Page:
Businesses that don’t recognize excellence as the key driver of performance aren’t likely to survive in an environment filled with rapid shifts in consumer habits, constant ambiguity, and uncertainty about the future.
A triad of tough challenges – lingering weakness in some segments of the economy, consumers reluctant to part with hard-earned cash, and savvy buyers armed with easily accessible information about products and services – means only those companies that understand how to build excellence into their cultures will emerge as market leaders.
Great coaches and band leaders know that recruiting a single world-class athlete or musician can inspire every member of the group to be better and elevate the performance of the entire team. The idea that excellence is contagious is widespread in the business world, too. However, building excellence into organizational culture is much more difficult than most senior managers realize. Just as CEOs preach innovation without creating the environment that breeds it, they also talk about excellence without understanding that it has to be embedded into the organizational DNA. Many also don’t seem to understand that mediocrity is every bit as contagious as excellence.
Every member of the E Street Band was a rock star in his own right. It’s what made them the most sought-after musicians in the industry and helped us get to know all of their names. What fan of rock music – and most other genres – doesn’t know the name Steven Van Zandt?
The days when businesses could hide mediocre performers within their ranks evaporated with the onset of the recession in 2007. Not only because operating leaner means you can no longer conceal dead weight, but because allowing sub-standard performance from one leader, sales person, or employee sends the unintended message that it’s tolerated.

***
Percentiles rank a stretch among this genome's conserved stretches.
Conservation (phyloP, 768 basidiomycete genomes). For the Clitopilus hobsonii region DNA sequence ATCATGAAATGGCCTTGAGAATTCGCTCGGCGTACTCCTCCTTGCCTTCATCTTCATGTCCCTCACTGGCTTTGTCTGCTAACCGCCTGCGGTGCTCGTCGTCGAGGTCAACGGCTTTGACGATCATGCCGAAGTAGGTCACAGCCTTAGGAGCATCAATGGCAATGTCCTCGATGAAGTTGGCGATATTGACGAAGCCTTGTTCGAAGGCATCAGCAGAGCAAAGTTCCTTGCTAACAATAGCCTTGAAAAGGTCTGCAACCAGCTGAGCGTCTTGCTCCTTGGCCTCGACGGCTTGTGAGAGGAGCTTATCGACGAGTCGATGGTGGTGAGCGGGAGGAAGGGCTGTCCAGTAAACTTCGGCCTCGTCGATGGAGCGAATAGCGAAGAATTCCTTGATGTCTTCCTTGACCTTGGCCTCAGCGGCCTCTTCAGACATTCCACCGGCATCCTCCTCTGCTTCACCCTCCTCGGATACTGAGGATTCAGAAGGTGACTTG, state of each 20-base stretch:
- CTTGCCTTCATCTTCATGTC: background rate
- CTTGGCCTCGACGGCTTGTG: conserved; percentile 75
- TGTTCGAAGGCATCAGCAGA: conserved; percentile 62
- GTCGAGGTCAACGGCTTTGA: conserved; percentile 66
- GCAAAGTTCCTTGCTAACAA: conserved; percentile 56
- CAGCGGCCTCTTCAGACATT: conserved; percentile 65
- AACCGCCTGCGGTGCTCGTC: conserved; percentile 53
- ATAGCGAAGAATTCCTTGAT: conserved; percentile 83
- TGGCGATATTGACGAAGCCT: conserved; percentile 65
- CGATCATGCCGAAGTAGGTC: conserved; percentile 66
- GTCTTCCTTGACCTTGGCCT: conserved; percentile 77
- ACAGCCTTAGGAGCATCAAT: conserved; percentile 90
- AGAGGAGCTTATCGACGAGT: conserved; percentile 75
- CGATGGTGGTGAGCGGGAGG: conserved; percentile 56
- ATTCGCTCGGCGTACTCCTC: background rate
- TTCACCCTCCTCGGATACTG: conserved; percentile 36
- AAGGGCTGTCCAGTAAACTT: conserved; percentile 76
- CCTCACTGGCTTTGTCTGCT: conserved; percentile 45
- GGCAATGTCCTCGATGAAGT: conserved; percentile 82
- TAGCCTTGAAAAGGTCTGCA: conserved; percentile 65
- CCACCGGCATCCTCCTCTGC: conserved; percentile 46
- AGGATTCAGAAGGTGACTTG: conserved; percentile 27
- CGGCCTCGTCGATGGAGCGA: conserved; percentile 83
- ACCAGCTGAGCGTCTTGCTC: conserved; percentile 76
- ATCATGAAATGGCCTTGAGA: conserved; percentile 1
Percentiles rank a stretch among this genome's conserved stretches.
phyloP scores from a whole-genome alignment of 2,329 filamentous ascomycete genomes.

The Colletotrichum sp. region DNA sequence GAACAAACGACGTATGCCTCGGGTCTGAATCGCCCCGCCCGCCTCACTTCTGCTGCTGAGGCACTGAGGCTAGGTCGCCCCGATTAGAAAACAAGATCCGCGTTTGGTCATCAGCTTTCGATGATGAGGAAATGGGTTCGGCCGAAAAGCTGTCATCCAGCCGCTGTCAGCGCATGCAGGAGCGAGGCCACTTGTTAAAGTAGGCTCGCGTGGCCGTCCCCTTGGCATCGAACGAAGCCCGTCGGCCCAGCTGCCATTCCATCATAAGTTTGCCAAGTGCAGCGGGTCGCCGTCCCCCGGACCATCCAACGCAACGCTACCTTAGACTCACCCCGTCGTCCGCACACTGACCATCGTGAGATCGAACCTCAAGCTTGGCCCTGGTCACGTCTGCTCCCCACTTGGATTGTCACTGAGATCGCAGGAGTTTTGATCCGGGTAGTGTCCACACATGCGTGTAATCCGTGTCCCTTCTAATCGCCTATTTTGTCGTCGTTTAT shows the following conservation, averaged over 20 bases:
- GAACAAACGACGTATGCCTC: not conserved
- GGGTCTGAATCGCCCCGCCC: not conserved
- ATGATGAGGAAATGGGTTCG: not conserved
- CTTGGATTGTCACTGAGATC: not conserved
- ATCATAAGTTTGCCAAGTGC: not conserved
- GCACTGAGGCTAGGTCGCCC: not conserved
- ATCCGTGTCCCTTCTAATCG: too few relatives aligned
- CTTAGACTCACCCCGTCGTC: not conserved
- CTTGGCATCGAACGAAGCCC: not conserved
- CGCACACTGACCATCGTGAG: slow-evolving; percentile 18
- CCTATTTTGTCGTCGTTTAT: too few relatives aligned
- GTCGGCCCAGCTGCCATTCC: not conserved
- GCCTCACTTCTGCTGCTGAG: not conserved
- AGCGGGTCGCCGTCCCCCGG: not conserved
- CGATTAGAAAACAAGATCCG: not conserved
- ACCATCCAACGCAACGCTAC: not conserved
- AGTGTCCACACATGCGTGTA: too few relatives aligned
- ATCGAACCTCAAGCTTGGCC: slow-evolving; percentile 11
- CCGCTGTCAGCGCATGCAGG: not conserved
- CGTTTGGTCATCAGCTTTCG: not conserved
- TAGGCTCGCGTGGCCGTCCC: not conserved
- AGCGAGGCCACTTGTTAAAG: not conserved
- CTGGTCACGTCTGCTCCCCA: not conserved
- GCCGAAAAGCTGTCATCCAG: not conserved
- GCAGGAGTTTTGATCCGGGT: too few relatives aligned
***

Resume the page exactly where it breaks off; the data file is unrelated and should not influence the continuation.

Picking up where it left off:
Imagine that the success of your business depends on counter sales and one member of your team rarely makes the effort to solve problems for potential customers who call and never tries to get them into the store. Now imagine the message that sends to the entire sales team.
Such opportunities easily get lost among other calls and identifying second-rate performance can be difficult. Most companies know what they sell, because the cash register tells them. What they don’t know is what they’ve missed or turned away, often because of unexceptional performance by members of the sales team. The numbers can be huge.
We at Molloy Business Development are pioneering ways to uncover those numbers and help businesses understand what’s often not being said and how it undermines sales. Not knowing the opportunities you’ve missed is like playing baseball without batting averages.
We can help you that, and in the process identify pockets of excellence and mediocrity within your organization.